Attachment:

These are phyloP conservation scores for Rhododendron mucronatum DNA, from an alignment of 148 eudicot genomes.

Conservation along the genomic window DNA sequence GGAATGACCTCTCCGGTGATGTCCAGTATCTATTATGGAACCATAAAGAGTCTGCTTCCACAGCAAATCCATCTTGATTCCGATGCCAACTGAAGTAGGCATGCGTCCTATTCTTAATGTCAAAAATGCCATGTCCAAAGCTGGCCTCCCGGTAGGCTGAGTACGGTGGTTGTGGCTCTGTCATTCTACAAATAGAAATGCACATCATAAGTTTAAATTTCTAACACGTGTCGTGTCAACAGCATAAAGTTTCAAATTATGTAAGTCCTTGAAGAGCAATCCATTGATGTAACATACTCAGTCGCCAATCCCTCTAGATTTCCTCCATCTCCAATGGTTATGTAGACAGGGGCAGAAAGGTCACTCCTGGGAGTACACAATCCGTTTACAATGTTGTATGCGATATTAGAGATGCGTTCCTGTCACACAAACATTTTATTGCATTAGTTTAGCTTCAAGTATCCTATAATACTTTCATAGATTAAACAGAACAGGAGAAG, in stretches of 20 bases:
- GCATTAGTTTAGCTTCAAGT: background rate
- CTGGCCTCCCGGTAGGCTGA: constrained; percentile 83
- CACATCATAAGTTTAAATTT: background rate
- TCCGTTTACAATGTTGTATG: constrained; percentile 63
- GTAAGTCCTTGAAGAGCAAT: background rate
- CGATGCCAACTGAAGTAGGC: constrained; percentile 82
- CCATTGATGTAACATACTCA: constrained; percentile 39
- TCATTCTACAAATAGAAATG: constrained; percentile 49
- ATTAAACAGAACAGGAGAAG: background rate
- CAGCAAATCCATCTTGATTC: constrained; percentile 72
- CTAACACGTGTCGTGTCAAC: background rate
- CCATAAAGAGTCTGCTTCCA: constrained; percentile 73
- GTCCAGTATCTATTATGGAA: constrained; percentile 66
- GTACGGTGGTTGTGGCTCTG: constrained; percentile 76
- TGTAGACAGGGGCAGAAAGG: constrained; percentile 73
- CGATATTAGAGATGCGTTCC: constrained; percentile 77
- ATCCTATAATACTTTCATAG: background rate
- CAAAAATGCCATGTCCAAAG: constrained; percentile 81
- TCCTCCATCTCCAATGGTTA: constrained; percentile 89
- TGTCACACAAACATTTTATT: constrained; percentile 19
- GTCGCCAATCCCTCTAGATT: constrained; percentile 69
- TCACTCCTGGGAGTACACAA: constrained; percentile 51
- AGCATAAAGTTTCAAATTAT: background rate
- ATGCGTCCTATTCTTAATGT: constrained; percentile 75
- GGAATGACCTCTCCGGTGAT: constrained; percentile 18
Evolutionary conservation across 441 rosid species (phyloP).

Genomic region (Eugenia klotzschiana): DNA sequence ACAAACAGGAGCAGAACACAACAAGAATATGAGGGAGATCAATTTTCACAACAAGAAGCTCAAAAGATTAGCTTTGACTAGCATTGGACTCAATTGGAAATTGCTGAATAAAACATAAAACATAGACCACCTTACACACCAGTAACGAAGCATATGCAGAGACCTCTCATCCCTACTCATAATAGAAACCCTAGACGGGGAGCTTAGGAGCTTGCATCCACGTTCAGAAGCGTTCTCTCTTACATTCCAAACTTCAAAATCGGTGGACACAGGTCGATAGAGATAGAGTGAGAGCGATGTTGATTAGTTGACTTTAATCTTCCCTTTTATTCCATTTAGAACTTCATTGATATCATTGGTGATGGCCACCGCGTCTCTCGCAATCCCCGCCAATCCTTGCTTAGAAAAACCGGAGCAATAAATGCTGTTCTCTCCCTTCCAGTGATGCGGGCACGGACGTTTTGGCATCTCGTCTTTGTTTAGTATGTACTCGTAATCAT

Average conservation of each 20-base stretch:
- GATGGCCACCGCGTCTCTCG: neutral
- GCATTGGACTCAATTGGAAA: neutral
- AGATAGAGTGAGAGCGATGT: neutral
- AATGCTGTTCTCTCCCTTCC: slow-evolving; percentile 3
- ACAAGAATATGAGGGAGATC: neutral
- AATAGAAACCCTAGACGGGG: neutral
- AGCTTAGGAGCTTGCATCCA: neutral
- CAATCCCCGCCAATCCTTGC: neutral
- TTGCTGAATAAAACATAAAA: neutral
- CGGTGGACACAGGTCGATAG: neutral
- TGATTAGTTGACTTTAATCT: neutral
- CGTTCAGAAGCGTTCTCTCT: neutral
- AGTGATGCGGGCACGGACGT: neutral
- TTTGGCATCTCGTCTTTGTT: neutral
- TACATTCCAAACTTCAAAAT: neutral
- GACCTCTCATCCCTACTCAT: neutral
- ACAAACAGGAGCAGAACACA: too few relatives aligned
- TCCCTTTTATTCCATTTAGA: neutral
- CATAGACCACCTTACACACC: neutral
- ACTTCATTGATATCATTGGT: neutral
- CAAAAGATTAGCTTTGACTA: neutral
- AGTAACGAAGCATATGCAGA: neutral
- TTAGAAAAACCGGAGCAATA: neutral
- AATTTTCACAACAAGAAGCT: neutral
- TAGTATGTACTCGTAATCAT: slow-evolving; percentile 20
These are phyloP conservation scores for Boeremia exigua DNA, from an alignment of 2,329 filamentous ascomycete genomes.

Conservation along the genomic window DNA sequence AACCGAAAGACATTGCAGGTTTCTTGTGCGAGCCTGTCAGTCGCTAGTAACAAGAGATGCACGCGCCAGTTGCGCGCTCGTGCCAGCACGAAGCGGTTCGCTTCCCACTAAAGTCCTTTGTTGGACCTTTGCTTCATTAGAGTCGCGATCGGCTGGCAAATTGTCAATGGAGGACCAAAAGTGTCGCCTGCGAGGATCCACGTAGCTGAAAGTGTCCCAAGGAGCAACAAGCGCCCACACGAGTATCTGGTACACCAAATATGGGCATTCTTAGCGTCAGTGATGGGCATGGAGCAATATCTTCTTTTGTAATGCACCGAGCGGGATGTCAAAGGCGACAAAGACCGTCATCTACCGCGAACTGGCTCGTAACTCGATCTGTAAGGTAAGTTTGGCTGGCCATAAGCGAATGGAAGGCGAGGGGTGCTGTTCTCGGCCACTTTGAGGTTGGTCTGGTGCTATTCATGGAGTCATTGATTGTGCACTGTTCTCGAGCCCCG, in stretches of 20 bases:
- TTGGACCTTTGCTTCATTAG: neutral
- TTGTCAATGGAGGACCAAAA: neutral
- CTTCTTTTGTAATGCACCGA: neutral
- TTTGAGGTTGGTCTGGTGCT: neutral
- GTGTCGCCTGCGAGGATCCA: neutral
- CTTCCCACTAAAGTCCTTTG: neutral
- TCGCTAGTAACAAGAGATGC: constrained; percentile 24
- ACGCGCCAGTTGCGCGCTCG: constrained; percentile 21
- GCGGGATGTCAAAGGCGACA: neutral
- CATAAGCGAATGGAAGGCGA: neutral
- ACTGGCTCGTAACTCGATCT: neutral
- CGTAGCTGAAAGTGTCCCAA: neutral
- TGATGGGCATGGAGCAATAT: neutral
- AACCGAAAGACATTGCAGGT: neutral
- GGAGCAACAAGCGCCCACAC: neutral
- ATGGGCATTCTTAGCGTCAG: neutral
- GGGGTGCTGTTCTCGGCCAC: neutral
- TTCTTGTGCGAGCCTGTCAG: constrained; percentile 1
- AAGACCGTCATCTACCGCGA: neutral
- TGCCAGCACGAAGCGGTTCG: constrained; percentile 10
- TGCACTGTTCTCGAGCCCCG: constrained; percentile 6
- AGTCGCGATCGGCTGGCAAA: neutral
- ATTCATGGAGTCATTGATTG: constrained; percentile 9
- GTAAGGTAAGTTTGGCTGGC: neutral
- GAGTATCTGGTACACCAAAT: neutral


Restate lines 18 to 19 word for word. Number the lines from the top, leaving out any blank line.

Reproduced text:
- CGATATTAGAGATGCGTTCC: constrained; percentile 77
- ATCCTATAATACTTTCATAG: background rate